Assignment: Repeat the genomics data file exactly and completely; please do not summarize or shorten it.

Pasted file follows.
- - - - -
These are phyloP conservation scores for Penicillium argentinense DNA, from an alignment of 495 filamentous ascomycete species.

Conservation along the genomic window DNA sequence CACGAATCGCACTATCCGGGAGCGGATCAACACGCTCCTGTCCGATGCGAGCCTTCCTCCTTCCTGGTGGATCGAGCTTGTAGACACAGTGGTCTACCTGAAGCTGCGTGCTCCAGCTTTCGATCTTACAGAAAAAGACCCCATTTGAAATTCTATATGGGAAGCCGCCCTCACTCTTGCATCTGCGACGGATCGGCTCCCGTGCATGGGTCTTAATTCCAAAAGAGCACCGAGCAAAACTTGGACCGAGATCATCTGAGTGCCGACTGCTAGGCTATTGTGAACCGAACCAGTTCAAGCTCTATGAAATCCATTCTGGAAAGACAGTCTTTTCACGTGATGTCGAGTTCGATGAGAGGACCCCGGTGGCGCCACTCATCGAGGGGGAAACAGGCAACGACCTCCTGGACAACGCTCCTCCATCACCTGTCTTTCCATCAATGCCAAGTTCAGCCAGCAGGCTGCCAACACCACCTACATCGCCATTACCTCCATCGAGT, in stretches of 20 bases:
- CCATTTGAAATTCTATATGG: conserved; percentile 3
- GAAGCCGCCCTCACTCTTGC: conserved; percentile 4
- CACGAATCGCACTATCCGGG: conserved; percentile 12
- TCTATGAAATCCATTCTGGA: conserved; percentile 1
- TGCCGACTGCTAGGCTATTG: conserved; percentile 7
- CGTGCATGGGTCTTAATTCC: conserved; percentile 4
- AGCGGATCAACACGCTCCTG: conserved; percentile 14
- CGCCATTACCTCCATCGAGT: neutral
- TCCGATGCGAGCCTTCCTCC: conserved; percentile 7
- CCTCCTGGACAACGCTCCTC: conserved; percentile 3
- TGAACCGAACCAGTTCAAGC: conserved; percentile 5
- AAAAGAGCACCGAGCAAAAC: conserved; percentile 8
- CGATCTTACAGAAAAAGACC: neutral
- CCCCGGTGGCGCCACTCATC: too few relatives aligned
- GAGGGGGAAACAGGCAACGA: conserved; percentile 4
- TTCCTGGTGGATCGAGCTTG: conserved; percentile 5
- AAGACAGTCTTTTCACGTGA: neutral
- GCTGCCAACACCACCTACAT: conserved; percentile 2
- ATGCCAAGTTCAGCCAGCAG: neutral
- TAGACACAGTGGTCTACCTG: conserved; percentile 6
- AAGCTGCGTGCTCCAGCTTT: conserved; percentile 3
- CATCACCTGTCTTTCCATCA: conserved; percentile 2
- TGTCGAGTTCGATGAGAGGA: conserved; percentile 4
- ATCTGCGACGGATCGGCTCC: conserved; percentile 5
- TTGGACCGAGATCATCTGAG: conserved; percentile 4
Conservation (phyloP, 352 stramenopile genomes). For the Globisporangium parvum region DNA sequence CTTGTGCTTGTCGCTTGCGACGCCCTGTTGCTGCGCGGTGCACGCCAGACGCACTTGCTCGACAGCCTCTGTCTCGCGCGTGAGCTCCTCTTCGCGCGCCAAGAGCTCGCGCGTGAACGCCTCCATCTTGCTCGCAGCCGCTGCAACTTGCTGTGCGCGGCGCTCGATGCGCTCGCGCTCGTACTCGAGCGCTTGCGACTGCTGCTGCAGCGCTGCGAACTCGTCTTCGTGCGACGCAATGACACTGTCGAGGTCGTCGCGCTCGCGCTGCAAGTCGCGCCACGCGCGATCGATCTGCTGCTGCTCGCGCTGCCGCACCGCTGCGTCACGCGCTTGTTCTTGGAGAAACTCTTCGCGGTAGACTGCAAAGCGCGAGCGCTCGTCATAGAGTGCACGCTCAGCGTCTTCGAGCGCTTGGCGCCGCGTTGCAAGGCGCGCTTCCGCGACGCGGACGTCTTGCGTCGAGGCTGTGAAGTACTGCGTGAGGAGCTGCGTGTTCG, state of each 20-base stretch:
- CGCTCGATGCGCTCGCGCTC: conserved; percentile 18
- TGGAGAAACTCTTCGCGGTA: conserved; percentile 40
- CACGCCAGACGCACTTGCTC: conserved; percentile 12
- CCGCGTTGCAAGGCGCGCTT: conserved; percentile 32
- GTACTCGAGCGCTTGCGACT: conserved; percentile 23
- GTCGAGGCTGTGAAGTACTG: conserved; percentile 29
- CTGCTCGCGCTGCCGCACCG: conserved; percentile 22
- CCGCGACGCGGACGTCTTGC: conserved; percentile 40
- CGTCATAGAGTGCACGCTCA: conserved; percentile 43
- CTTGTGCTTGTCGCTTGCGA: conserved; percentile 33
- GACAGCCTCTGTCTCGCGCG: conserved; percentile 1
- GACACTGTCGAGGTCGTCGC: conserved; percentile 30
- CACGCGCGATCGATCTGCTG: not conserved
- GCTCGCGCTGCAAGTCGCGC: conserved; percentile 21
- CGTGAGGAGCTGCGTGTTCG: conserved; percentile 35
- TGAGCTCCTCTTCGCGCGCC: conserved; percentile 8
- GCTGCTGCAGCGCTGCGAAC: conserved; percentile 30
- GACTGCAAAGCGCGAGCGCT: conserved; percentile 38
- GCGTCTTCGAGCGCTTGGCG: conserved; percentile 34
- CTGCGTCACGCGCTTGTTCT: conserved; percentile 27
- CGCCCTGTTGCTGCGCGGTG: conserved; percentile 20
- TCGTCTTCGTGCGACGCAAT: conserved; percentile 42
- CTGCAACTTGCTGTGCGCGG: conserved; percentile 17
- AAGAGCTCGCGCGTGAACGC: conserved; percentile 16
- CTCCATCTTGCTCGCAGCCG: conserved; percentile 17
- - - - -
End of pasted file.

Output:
These are phyloP conservation scores for Penicillium argentinense DNA, from an alignment of 495 filamentous ascomycete species.

Conservation along the genomic window DNA sequence CACGAATCGCACTATCCGGGAGCGGATCAACACGCTCCTGTCCGATGCGAGCCTTCCTCCTTCCTGGTGGATCGAGCTTGTAGACACAGTGGTCTACCTGAAGCTGCGTGCTCCAGCTTTCGATCTTACAGAAAAAGACCCCATTTGAAATTCTATATGGGAAGCCGCCCTCACTCTTGCATCTGCGACGGATCGGCTCCCGTGCATGGGTCTTAATTCCAAAAGAGCACCGAGCAAAACTTGGACCGAGATCATCTGAGTGCCGACTGCTAGGCTATTGTGAACCGAACCAGTTCAAGCTCTATGAAATCCATTCTGGAAAGACAGTCTTTTCACGTGATGTCGAGTTCGATGAGAGGACCCCGGTGGCGCCACTCATCGAGGGGGAAACAGGCAACGACCTCCTGGACAACGCTCCTCCATCACCTGTCTTTCCATCAATGCCAAGTTCAGCCAGCAGGCTGCCAACACCACCTACATCGCCATTACCTCCATCGAGT, in stretches of 20 bases:
- CCATTTGAAATTCTATATGG: conserved; percentile 3
- GAAGCCGCCCTCACTCTTGC: conserved; percentile 4
- CACGAATCGCACTATCCGGG: conserved; percentile 12
- TCTATGAAATCCATTCTGGA: conserved; percentile 1
- TGCCGACTGCTAGGCTATTG: conserved; percentile 7
- CGTGCATGGGTCTTAATTCC: conserved; percentile 4
- AGCGGATCAACACGCTCCTG: conserved; percentile 14
- CGCCATTACCTCCATCGAGT: neutral
- TCCGATGCGAGCCTTCCTCC: conserved; percentile 7
- CCTCCTGGACAACGCTCCTC: conserved; percentile 3
- TGAACCGAACCAGTTCAAGC: conserved; percentile 5
- AAAAGAGCACCGAGCAAAAC: conserved; percentile 8
- CGATCTTACAGAAAAAGACC: neutral
- CCCCGGTGGCGCCACTCATC: too few relatives aligned
- GAGGGGGAAACAGGCAACGA: conserved; percentile 4
- TTCCTGGTGGATCGAGCTTG: conserved; percentile 5
- AAGACAGTCTTTTCACGTGA: neutral
- GCTGCCAACACCACCTACAT: conserved; percentile 2
- ATGCCAAGTTCAGCCAGCAG: neutral
- TAGACACAGTGGTCTACCTG: conserved; percentile 6
- AAGCTGCGTGCTCCAGCTTT: conserved; percentile 3
- CATCACCTGTCTTTCCATCA: conserved; percentile 2
- TGTCGAGTTCGATGAGAGGA: conserved; percentile 4
- ATCTGCGACGGATCGGCTCC: conserved; percentile 5
- TTGGACCGAGATCATCTGAG: conserved; percentile 4
Conservation (phyloP, 352 stramenopile genomes). For the Globisporangium parvum region DNA sequence CTTGTGCTTGTCGCTTGCGACGCCCTGTTGCTGCGCGGTGCACGCCAGACGCACTTGCTCGACAGCCTCTGTCTCGCGCGTGAGCTCCTCTTCGCGCGCCAAGAGCTCGCGCGTGAACGCCTCCATCTTGCTCGCAGCCGCTGCAACTTGCTGTGCGCGGCGCTCGATGCGCTCGCGCTCGTACTCGAGCGCTTGCGACTGCTGCTGCAGCGCTGCGAACTCGTCTTCGTGCGACGCAATGACACTGTCGAGGTCGTCGCGCTCGCGCTGCAAGTCGCGCCACGCGCGATCGATCTGCTGCTGCTCGCGCTGCCGCACCGCTGCGTCACGCGCTTGTTCTTGGAGAAACTCTTCGCGGTAGACTGCAAAGCGCGAGCGCTCGTCATAGAGTGCACGCTCAGCGTCTTCGAGCGCTTGGCGCCGCGTTGCAAGGCGCGCTTCCGCGACGCGGACGTCTTGCGTCGAGGCTGTGAAGTACTGCGTGAGGAGCTGCGTGTTCG, state of each 20-base stretch:
- CGCTCGATGCGCTCGCGCTC: conserved; percentile 18
- TGGAGAAACTCTTCGCGGTA: conserved; percentile 40
- CACGCCAGACGCACTTGCTC: conserved; percentile 12
- CCGCGTTGCAAGGCGCGCTT: conserved; percentile 32
- GTACTCGAGCGCTTGCGACT: conserved; percentile 23
- GTCGAGGCTGTGAAGTACTG: conserved; percentile 29
- CTGCTCGCGCTGCCGCACCG: conserved; percentile 22
- CCGCGACGCGGACGTCTTGC: conserved; percentile 40
- CGTCATAGAGTGCACGCTCA: conserved; percentile 43
- CTTGTGCTTGTCGCTTGCGA: conserved; percentile 33
- GACAGCCTCTGTCTCGCGCG: conserved; percentile 1
- GACACTGTCGAGGTCGTCGC: conserved; percentile 30
- CACGCGCGATCGATCTGCTG: not conserved
- GCTCGCGCTGCAAGTCGCGC: conserved; percentile 21
- CGTGAGGAGCTGCGTGTTCG: conserved; percentile 35
- TGAGCTCCTCTTCGCGCGCC: conserved; percentile 8
- GCTGCTGCAGCGCTGCGAAC: conserved; percentile 30
- GACTGCAAAGCGCGAGCGCT: conserved; percentile 38
- GCGTCTTCGAGCGCTTGGCG: conserved; percentile 34
- CTGCGTCACGCGCTTGTTCT: conserved; percentile 27
- CGCCCTGTTGCTGCGCGGTG: conserved; percentile 20
- TCGTCTTCGTGCGACGCAAT: conserved; percentile 42
- CTGCAACTTGCTGTGCGCGG: conserved; percentile 17
- AAGAGCTCGCGCGTGAACGC: conserved; percentile 16
- CTCCATCTTGCTCGCAGCCG: conserved; percentile 17